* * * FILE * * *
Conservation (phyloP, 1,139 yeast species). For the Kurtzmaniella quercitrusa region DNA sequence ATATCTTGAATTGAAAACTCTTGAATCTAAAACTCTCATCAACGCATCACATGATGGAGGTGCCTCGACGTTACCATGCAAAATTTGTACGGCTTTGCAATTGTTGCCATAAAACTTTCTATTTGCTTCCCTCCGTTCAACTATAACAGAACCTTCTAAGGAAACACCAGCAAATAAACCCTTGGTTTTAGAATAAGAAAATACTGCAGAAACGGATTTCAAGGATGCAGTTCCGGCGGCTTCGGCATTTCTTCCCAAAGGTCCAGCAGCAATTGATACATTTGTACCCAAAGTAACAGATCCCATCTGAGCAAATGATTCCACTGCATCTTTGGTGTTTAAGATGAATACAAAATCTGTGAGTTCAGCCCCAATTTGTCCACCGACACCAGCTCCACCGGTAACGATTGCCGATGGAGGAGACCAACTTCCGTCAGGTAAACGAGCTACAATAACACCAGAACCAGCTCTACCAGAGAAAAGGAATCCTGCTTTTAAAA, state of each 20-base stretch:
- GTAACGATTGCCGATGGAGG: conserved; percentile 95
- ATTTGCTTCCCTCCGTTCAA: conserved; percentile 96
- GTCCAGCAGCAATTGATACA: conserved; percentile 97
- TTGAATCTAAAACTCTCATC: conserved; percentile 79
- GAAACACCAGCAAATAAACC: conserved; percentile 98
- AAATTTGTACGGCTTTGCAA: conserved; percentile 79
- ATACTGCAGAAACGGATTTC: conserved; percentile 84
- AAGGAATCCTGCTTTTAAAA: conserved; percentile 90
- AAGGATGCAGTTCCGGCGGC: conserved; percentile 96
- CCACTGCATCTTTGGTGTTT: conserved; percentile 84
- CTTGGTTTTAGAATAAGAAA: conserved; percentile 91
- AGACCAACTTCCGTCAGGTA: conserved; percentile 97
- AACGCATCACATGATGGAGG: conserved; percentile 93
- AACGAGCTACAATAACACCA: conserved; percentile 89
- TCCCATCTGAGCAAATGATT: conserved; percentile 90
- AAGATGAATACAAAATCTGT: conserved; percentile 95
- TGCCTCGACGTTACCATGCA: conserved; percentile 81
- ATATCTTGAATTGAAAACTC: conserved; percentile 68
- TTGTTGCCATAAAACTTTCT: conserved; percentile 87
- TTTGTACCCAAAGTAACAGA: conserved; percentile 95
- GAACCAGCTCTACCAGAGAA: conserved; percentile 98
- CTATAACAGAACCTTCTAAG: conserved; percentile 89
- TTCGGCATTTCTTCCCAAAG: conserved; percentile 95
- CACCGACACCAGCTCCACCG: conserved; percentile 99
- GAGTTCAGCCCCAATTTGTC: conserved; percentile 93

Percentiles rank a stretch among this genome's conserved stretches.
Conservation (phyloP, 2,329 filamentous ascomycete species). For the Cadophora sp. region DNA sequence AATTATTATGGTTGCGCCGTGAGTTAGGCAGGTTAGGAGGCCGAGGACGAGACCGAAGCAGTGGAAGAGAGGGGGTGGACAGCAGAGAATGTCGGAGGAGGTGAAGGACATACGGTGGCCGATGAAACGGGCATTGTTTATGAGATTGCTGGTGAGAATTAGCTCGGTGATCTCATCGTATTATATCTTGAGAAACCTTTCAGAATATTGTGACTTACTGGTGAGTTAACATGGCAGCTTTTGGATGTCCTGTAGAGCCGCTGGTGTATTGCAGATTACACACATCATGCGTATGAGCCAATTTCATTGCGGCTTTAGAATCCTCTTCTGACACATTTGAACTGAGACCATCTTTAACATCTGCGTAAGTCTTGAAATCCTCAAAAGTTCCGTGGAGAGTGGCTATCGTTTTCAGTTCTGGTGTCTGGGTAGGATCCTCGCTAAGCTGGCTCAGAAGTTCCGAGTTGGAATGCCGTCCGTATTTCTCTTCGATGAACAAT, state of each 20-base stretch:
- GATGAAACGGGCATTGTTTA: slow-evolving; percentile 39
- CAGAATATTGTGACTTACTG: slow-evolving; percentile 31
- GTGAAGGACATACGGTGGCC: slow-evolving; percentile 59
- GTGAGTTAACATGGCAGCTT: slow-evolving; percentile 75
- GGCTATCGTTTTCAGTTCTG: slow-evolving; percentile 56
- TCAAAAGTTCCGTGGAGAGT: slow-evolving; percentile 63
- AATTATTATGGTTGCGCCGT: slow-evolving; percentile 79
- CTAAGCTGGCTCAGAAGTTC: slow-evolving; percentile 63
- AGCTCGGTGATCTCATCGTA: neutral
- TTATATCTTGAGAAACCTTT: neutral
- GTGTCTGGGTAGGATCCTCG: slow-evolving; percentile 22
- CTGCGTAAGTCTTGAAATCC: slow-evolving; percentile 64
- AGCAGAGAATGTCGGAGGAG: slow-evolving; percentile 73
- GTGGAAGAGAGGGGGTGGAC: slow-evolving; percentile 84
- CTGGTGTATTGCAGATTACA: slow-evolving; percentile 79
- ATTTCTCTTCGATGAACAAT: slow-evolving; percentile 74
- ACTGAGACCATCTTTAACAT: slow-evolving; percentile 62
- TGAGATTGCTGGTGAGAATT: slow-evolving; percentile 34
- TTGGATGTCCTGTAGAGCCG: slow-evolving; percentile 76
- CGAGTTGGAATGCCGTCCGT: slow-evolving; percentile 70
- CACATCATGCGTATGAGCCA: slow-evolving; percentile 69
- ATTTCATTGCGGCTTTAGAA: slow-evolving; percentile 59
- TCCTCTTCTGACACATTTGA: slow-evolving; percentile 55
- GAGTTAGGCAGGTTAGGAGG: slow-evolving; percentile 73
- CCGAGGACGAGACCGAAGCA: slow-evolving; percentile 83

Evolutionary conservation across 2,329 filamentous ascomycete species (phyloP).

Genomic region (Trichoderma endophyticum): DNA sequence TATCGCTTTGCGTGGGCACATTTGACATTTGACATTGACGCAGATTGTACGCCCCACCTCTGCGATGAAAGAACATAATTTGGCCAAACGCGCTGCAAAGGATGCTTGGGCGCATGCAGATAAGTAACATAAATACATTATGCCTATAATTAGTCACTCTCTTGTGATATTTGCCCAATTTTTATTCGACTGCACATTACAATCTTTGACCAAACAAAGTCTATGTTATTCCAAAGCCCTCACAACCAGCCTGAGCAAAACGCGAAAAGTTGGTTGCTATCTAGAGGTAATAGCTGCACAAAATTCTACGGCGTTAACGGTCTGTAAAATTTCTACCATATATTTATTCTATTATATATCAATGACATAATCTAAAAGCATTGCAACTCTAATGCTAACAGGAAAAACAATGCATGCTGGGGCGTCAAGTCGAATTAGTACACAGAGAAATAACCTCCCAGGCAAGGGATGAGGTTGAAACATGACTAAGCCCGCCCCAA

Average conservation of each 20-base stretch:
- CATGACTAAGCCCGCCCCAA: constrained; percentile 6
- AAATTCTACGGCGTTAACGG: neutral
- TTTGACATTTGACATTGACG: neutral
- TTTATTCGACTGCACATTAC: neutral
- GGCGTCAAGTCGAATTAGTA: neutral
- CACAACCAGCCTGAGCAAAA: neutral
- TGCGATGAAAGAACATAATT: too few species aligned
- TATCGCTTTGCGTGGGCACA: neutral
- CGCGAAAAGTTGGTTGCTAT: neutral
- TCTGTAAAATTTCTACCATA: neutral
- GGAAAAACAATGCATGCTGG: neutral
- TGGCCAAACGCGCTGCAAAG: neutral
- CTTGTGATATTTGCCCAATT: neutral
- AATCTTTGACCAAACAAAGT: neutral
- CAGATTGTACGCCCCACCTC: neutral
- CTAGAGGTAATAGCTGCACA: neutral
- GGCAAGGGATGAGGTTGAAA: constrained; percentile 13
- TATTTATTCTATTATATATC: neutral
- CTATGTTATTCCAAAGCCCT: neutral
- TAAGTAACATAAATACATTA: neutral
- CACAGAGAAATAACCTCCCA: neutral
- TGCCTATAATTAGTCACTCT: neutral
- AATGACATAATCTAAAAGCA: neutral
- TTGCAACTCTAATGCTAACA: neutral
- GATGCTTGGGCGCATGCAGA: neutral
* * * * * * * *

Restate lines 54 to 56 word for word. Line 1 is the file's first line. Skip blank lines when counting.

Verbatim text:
Evolutionary conservation across 2,329 filamentous ascomycete species (phyloP).

Genomic region (Trichoderma endophyticum): DNA sequence TATCGCTTTGCGTGGGCACATTTGACATTTGACATTGACGCAGATTGTACGCCCCACCTCTGCGATGAAAGAACATAATTTGGCCAAACGCGCTGCAAAGGATGCTTGGGCGCATGCAGATAAGTAACATAAATACATTATGCCTATAATTAGTCACTCTCTTGTGATATTTGCCCAATTTTTATTCGACTGCACATTACAATCTTTGACCAAACAAAGTCTATGTTATTCCAAAGCCCTCACAACCAGCCTGAGCAAAACGCGAAAAGTTGGTTGCTATCTAGAGGTAATAGCTGCACAAAATTCTACGGCGTTAACGGTCTGTAAAATTTCTACCATATATTTATTCTATTATATATCAATGACATAATCTAAAAGCATTGCAACTCTAATGCTAACAGGAAAAACAATGCATGCTGGGGCGTCAAGTCGAATTAGTACACAGAGAAATAACCTCCCAGGCAAGGGATGAGGTTGAAACATGACTAAGCCCGCCCCAA

Average conservation of each 20-base stretch: